"so called" rights?
Yeah, the problem is only in the Muslim community.
I attended the meeting at Martin Street Baptist Church because I want to get input from the entire community. The comments during that meeting were all excellent, and many of the ideas received will better the system once it is implemented. Mr. Coleman and Ms. Rainey have important issues to share, and they are adept at pushing those issues to the public view. We need more people like them in more places.
While the concern over gentrification is a serious one, and one which I agree all levels of government need to be attuned to, it is in my opinion not a valid reason to oppose this Transit Plan. The plan does present a convenient leverage point with which to gain needed attention, and I don't blame folks who capitalize on that opportunity. But the critique misses the point.
Done properly, this plan will make life less expensive to live in Southeast Raleigh and elsewhere in the County. Quadrupling the number of buses, greatly increasing service hours and frequency, and going from 17 to 83 miles of routes with 15 minute intervals will provide an enormous benefit. It will, for the first time, make Raleigh a city you can actually live in without a car.
Bus Rapid Transit is not, as Mr. Coleman erroneously stated, another word for moving people out. It is rapid transit. And it should encourage transit-oriented development - which is to say development of properties in a manner to allow people to live near a station without need for a private vehicle. Being able to go to and from work and community events without needing a private car makes life more affordable and allows an individual the freedom to choose the manner in which they want to travel.
Yes, it is crucially important that any development decisions be made with the community in mind. But let's not pretend that an improved public transit system - long needed in this community - is part of a plot to do anything but improve the lives of our residents. All of our residents.
Transit is not a bond, sir.
The problem is that we have a Constitutional responsibility to educate children. THat requires schools to put them in. 22 children a day are born in Wake County. We have a net increase of 60 people a day. The low side estimates of school growth are approximately 1800-2000 students a year. That's a high school per year.
I will look at all options. I will not do anything that exceeds our debt capacity under our AAA bond rating, and I will work hard to avoid any tax increase. But we have to see what the numbers show us. What we cannot do is what we did prior to 2013, which is pretend that the growth is going to go away. It's not.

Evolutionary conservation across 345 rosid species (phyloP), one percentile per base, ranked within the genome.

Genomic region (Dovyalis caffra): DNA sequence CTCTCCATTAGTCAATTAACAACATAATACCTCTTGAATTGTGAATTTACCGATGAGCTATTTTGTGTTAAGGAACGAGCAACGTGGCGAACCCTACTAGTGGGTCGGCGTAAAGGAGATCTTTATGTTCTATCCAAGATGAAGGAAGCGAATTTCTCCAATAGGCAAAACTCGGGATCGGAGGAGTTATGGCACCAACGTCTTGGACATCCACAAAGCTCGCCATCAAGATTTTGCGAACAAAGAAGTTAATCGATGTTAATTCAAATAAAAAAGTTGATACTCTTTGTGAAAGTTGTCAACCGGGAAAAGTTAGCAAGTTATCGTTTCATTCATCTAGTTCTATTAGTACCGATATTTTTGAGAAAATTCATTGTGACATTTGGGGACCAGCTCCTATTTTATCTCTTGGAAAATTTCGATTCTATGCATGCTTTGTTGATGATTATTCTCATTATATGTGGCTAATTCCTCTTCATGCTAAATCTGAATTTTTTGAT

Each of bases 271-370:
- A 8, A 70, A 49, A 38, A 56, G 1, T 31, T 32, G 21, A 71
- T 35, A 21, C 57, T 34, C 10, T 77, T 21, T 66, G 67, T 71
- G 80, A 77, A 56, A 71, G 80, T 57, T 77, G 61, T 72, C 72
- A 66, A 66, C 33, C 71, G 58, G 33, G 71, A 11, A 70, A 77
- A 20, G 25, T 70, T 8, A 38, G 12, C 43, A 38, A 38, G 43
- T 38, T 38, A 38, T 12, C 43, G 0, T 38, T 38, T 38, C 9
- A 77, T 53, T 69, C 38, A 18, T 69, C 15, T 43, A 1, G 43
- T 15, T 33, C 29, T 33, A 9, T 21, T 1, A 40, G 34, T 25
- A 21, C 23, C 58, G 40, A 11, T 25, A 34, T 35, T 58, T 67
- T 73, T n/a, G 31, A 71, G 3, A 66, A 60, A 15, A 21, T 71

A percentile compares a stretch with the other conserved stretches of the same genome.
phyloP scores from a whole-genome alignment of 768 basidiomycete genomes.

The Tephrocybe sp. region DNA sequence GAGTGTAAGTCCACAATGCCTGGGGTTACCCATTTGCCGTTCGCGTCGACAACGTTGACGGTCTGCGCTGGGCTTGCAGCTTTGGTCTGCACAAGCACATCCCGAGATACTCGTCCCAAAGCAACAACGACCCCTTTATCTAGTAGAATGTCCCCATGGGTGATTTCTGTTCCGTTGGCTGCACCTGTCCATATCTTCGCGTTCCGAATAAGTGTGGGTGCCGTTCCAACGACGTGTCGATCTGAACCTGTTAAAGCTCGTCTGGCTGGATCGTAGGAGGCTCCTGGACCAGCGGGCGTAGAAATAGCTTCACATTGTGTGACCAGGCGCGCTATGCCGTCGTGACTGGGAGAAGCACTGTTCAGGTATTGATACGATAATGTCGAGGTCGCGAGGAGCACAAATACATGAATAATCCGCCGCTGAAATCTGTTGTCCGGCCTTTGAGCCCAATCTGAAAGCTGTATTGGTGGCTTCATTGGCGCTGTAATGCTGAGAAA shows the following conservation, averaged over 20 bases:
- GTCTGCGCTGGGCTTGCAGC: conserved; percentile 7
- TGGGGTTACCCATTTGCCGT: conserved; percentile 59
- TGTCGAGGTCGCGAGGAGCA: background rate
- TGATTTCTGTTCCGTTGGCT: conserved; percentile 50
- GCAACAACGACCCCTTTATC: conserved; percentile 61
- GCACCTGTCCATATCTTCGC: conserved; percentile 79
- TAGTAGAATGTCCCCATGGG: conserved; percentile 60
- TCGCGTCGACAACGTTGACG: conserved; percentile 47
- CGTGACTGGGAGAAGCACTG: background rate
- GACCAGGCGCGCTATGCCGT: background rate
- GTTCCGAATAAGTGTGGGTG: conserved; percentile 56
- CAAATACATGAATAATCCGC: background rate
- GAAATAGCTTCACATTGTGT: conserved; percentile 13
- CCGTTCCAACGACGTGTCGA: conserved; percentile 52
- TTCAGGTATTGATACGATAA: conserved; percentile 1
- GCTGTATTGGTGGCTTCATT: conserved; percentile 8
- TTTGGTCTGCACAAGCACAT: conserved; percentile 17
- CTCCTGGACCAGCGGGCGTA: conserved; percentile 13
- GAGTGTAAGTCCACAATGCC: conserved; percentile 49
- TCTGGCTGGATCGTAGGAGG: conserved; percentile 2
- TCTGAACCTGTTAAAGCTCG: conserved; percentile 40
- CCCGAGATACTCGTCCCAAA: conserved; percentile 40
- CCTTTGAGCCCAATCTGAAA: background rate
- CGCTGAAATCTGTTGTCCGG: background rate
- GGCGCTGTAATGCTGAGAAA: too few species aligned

If you'd like impact fees, you're going to have to convince the State Legislature. They are not legal in North Carolina.
I appreciate this article, but I want to make it clear that there is no division on our Board on the following point: We need to fully consider all available options to meet our growth needs and to ensure the best possible chance to pass the transit referendum in November.
We have to do both. What was presented at the joint meeting were several options for doing that. The most innovative thing we heard was moving from the occasional billion dollar General Obligation Bond referendum to a more systematic and regular approach that encourages longterm planning and a regular approval of an amount of debt to finance installments of that longterm plan which would be consistent with our debt capacity and our AAA bond rating.
I think that's very innovative and a good idea.
The issue your article speaks to is how are we going to pay for the portion of construction that has to occur between now and 2018. The general Assembly changed the rules and required bond referenda to be run only during even numbered years. So how do we get to the next even numbered year? LOBs were one suggestion. GOs another. We aren't to the point where we can make that decision, and every Commissioner I have spoken to agrees with me on that.
Wake County Commissioner
Generally speaking, eggs should not be considered chickens.
Our guests, who bring us so much joy and so much tremendous music, are welcome in Raleigh, regardless of any unfortunate article written just to sell papers.
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